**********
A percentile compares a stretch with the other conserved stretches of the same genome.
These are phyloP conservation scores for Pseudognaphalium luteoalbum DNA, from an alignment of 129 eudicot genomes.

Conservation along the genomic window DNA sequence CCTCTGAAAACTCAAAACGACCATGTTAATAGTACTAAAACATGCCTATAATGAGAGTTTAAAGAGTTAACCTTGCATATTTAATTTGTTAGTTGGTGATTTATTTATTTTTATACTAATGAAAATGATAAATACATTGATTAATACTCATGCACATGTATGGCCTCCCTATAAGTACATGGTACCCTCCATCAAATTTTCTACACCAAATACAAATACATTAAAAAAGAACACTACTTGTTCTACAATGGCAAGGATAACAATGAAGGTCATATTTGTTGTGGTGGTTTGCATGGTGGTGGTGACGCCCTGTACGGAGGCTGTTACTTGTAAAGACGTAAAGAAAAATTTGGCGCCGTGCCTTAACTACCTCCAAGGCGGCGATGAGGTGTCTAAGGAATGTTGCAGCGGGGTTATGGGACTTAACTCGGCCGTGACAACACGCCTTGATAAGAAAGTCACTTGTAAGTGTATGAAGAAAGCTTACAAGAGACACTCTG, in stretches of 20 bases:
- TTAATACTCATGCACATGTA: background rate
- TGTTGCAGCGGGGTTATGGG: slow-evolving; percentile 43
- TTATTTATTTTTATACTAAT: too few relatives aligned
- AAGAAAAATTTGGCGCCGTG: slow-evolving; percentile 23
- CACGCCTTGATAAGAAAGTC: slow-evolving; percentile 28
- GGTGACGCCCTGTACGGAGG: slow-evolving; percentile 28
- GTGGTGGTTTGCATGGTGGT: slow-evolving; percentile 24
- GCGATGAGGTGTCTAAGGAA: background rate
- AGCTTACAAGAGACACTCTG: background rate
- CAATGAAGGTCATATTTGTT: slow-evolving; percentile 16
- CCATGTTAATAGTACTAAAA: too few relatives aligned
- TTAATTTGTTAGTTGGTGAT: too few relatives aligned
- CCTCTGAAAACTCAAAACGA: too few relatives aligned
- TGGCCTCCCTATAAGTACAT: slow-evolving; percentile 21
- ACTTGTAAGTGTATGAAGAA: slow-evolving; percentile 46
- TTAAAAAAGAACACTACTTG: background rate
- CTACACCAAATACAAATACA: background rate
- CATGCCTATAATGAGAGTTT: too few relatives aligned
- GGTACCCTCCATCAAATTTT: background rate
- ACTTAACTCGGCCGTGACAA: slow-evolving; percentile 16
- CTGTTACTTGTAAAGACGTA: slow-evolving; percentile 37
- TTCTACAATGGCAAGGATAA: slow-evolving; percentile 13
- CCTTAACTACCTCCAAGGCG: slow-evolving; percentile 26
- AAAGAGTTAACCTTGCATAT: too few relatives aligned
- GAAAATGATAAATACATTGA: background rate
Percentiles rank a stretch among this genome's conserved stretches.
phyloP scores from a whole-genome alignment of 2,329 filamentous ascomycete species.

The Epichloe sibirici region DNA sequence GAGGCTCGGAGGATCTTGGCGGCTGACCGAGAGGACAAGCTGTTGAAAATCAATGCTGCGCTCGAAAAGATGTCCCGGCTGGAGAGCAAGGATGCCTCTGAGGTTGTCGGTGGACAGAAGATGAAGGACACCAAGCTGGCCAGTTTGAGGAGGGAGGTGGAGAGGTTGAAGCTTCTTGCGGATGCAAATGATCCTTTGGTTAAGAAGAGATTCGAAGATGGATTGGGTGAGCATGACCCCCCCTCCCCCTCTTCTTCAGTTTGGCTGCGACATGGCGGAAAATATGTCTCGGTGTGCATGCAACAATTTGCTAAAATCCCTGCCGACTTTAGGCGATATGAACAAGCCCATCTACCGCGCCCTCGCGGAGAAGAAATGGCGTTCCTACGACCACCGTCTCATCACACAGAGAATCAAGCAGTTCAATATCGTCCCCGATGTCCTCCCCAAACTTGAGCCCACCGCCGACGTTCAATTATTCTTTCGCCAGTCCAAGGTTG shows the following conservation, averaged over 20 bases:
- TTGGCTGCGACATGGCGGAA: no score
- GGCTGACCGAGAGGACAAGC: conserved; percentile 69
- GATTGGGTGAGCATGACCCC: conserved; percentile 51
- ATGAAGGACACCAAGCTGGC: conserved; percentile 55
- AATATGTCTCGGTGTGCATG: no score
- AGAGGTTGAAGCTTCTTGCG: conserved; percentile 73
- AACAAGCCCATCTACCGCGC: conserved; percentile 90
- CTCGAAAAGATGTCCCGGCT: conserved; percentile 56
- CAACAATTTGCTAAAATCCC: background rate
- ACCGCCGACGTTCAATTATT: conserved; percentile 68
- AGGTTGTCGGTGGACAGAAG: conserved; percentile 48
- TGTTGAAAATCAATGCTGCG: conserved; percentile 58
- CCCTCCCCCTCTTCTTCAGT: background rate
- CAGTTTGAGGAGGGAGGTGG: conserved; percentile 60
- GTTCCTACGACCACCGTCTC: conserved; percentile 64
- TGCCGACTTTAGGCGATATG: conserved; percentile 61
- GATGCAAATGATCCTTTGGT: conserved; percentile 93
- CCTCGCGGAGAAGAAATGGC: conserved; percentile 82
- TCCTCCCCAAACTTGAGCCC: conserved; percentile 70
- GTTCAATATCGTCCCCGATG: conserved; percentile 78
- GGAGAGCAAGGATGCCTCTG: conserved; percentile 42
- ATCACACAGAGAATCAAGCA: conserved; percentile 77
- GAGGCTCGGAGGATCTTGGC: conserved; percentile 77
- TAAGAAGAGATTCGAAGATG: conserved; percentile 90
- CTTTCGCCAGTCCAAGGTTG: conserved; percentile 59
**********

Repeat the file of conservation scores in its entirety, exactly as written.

A percentile compares a stretch with the other conserved stretches of the same genome.
These are phyloP conservation scores for Pseudognaphalium luteoalbum DNA, from an alignment of 129 eudicot genomes.

Conservation along the genomic window DNA sequence CCTCTGAAAACTCAAAACGACCATGTTAATAGTACTAAAACATGCCTATAATGAGAGTTTAAAGAGTTAACCTTGCATATTTAATTTGTTAGTTGGTGATTTATTTATTTTTATACTAATGAAAATGATAAATACATTGATTAATACTCATGCACATGTATGGCCTCCCTATAAGTACATGGTACCCTCCATCAAATTTTCTACACCAAATACAAATACATTAAAAAAGAACACTACTTGTTCTACAATGGCAAGGATAACAATGAAGGTCATATTTGTTGTGGTGGTTTGCATGGTGGTGGTGACGCCCTGTACGGAGGCTGTTACTTGTAAAGACGTAAAGAAAAATTTGGCGCCGTGCCTTAACTACCTCCAAGGCGGCGATGAGGTGTCTAAGGAATGTTGCAGCGGGGTTATGGGACTTAACTCGGCCGTGACAACACGCCTTGATAAGAAAGTCACTTGTAAGTGTATGAAGAAAGCTTACAAGAGACACTCTG, in stretches of 20 bases:
- TTAATACTCATGCACATGTA: background rate
- TGTTGCAGCGGGGTTATGGG: slow-evolving; percentile 43
- TTATTTATTTTTATACTAAT: too few relatives aligned
- AAGAAAAATTTGGCGCCGTG: slow-evolving; percentile 23
- CACGCCTTGATAAGAAAGTC: slow-evolving; percentile 28
- GGTGACGCCCTGTACGGAGG: slow-evolving; percentile 28
- GTGGTGGTTTGCATGGTGGT: slow-evolving; percentile 24
- GCGATGAGGTGTCTAAGGAA: background rate
- AGCTTACAAGAGACACTCTG: background rate
- CAATGAAGGTCATATTTGTT: slow-evolving; percentile 16
- CCATGTTAATAGTACTAAAA: too few relatives aligned
- TTAATTTGTTAGTTGGTGAT: too few relatives aligned
- CCTCTGAAAACTCAAAACGA: too few relatives aligned
- TGGCCTCCCTATAAGTACAT: slow-evolving; percentile 21
- ACTTGTAAGTGTATGAAGAA: slow-evolving; percentile 46
- TTAAAAAAGAACACTACTTG: background rate
- CTACACCAAATACAAATACA: background rate
- CATGCCTATAATGAGAGTTT: too few relatives aligned
- GGTACCCTCCATCAAATTTT: background rate
- ACTTAACTCGGCCGTGACAA: slow-evolving; percentile 16
- CTGTTACTTGTAAAGACGTA: slow-evolving; percentile 37
- TTCTACAATGGCAAGGATAA: slow-evolving; percentile 13
- CCTTAACTACCTCCAAGGCG: slow-evolving; percentile 26
- AAAGAGTTAACCTTGCATAT: too few relatives aligned
- GAAAATGATAAATACATTGA: background rate
Percentiles rank a stretch among this genome's conserved stretches.
phyloP scores from a whole-genome alignment of 2,329 filamentous ascomycete species.

The Epichloe sibirici region DNA sequence GAGGCTCGGAGGATCTTGGCGGCTGACCGAGAGGACAAGCTGTTGAAAATCAATGCTGCGCTCGAAAAGATGTCCCGGCTGGAGAGCAAGGATGCCTCTGAGGTTGTCGGTGGACAGAAGATGAAGGACACCAAGCTGGCCAGTTTGAGGAGGGAGGTGGAGAGGTTGAAGCTTCTTGCGGATGCAAATGATCCTTTGGTTAAGAAGAGATTCGAAGATGGATTGGGTGAGCATGACCCCCCCTCCCCCTCTTCTTCAGTTTGGCTGCGACATGGCGGAAAATATGTCTCGGTGTGCATGCAACAATTTGCTAAAATCCCTGCCGACTTTAGGCGATATGAACAAGCCCATCTACCGCGCCCTCGCGGAGAAGAAATGGCGTTCCTACGACCACCGTCTCATCACACAGAGAATCAAGCAGTTCAATATCGTCCCCGATGTCCTCCCCAAACTTGAGCCCACCGCCGACGTTCAATTATTCTTTCGCCAGTCCAAGGTTG shows the following conservation, averaged over 20 bases:
- TTGGCTGCGACATGGCGGAA: no score
- GGCTGACCGAGAGGACAAGC: conserved; percentile 69
- GATTGGGTGAGCATGACCCC: conserved; percentile 51
- ATGAAGGACACCAAGCTGGC: conserved; percentile 55
- AATATGTCTCGGTGTGCATG: no score
- AGAGGTTGAAGCTTCTTGCG: conserved; percentile 73
- AACAAGCCCATCTACCGCGC: conserved; percentile 90
- CTCGAAAAGATGTCCCGGCT: conserved; percentile 56
- CAACAATTTGCTAAAATCCC: background rate
- ACCGCCGACGTTCAATTATT: conserved; percentile 68
- AGGTTGTCGGTGGACAGAAG: conserved; percentile 48
- TGTTGAAAATCAATGCTGCG: conserved; percentile 58
- CCCTCCCCCTCTTCTTCAGT: background rate
- CAGTTTGAGGAGGGAGGTGG: conserved; percentile 60
- GTTCCTACGACCACCGTCTC: conserved; percentile 64
- TGCCGACTTTAGGCGATATG: conserved; percentile 61
- GATGCAAATGATCCTTTGGT: conserved; percentile 93
- CCTCGCGGAGAAGAAATGGC: conserved; percentile 82
- TCCTCCCCAAACTTGAGCCC: conserved; percentile 70
- GTTCAATATCGTCCCCGATG: conserved; percentile 78
- GGAGAGCAAGGATGCCTCTG: conserved; percentile 42
- ATCACACAGAGAATCAAGCA: conserved; percentile 77
- GAGGCTCGGAGGATCTTGGC: conserved; percentile 77
- TAAGAAGAGATTCGAAGATG: conserved; percentile 90
- CTTTCGCCAGTCCAAGGTTG: conserved; percentile 59